An authorization bill for the Department of Homeland Security (DHS) that would codify many of DHS’s cybersecurity efforts and create a Cybersecurity and Infrastructure Security Agency within the department today cleared the Senate Homeland Security and Governmental Affairs Committee by a voice vote. The Department of Homeland Security Authorization Act (HR 2825) is the department’s first authorization bill since its creation in 2002. The push to authorize the department’s activities originated in the House Homeland Security Committee after Chairman Michael McCaul (R., Texas) gained permission from other committees with jurisdiction over DHS to proceed. The House approved its version of HR 2825 last summer (TR Daily, July 20, 2017).
To ensure adoption of the bill in committee and later on the Senate floor, leaders of the Senate committee encouraged members to withdraw any proposed amendments that addressed divisive issues. The bill is “not completely, but largely, non-controversial,” said Sen. Claire McCaskill (R., Mo.), the committee’s ranking member.
The withdrawn amendments included a bipartisan proposal championed by Sens. James Lankford (R., Okla.) and Kamala Harris (D., Calif.) that would have directed DHS to take steps to protect U.S. elections from hackers and foreign influence.
Sen. Lankford expressed frustration that the amendment was derailed by jurisdictional challenges from other Senate committees and opposition by some state election officials. “By no means do we want to federalize elections,” Sen. Lankford said. “Elections are a state responsibility. But when an international actor is hacking into one state it does affect a national election.” He expressed hope that his amendment could clear the Senate as a stand-alone bill. He and Sen. Harris have introduced legislation, the Secure Elections Act (S 2261), that would aim to improve cyber threat information sharing between DHS and state election officials, establish voluntary cybersecurity best practices for elections, and provide grant money for election security.
Sen. McCaskill noted the incongruity of state officials accusing Sen. Lankford, a supporter of federal government restraint, of attempting a federal takeover of state-run elections and said she was disappointed at the opposition to election security legislation. “This is about making sure people have information [and] making sure people have the expertise and the ability to fight these attacks,” she said.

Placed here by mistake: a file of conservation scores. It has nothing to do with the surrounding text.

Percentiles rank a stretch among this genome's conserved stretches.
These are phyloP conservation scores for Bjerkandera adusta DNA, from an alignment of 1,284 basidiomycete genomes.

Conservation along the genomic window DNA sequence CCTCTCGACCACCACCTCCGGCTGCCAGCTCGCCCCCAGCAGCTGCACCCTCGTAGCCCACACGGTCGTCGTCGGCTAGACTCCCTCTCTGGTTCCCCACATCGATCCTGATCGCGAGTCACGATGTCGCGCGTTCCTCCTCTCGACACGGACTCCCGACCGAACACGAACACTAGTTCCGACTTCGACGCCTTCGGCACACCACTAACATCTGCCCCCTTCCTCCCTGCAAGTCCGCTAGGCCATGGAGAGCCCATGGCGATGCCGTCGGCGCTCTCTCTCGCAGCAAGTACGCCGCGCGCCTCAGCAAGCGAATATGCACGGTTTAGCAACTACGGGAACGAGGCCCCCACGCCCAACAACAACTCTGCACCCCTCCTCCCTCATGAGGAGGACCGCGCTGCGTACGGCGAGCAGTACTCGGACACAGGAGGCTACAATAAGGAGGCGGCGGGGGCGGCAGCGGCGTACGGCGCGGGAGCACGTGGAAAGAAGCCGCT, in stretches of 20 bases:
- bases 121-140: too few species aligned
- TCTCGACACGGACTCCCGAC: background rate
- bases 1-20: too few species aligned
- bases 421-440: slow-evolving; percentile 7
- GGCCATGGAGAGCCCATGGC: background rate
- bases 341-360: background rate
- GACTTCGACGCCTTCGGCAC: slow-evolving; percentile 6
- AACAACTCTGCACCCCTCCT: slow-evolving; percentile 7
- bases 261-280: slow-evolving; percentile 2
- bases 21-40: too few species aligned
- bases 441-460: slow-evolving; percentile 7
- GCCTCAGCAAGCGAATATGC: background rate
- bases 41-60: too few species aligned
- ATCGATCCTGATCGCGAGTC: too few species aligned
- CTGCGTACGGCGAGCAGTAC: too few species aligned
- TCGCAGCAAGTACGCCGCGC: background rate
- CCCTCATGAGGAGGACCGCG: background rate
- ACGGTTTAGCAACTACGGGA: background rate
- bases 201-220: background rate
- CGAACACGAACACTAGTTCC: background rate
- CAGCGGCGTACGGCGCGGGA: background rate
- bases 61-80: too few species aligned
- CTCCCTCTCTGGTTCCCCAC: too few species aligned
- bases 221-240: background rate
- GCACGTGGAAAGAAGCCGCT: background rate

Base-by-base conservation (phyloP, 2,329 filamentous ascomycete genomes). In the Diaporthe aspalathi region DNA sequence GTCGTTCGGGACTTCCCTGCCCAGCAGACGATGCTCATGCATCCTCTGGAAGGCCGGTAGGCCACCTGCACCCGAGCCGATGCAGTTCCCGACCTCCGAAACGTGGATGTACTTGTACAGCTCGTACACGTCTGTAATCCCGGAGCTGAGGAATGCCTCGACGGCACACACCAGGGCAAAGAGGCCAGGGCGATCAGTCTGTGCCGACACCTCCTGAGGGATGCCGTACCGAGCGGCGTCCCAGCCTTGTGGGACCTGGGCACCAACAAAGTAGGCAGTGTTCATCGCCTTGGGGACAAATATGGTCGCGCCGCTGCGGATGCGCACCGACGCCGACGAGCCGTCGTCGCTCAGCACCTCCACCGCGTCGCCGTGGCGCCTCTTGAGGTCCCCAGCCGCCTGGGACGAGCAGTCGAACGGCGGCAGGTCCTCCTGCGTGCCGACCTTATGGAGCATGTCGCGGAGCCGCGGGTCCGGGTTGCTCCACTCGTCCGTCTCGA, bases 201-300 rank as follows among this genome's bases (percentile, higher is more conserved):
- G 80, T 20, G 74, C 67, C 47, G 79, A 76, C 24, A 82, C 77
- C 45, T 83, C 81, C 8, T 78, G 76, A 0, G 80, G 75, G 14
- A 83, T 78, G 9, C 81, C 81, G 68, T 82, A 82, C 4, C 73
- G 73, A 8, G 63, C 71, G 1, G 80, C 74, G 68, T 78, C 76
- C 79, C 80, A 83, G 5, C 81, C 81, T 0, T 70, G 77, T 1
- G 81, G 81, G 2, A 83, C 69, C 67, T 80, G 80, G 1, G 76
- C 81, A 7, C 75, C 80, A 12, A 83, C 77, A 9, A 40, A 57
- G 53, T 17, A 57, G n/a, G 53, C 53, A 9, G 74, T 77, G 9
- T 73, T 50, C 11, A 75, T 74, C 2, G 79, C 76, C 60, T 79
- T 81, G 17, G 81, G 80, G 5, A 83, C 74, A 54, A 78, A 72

Overall, however, members of the Senate committee said they were pleased to be able to advance the DHS authorization bill, which would, among other things, transform the department’s National Protection and Programs Directorate (NPPD) into an “operational” unit focused on protecting cyberspace and critical infrastructure.
NPPD would be renamed the Cybersecurity and Infrastructure Security Agency and would be headed by a director who would report to the DHS secretary. The House has already adopted a bill, the Cybersecurity and Infrastructure Security Agency Act (HR 3359), that would accomplish the same thing (TR Daily, Dec. 11, 2017).
“Establishing an agency within DHS to focus on cyber and infrastructure security will help DHS achieve its missions,” said Sen. Ron Johnson (R., Wis.), the committee’s chairman. “Passing the Department of Homeland Security Authorization Act is an important step to strengthen DHS and to establish a process for regular authorizations so that Congress clearly defines the department’s responsibilities and authorities over time to evolve and address emerging threats.” —Tom Leithauser, firstname.lastname@example.org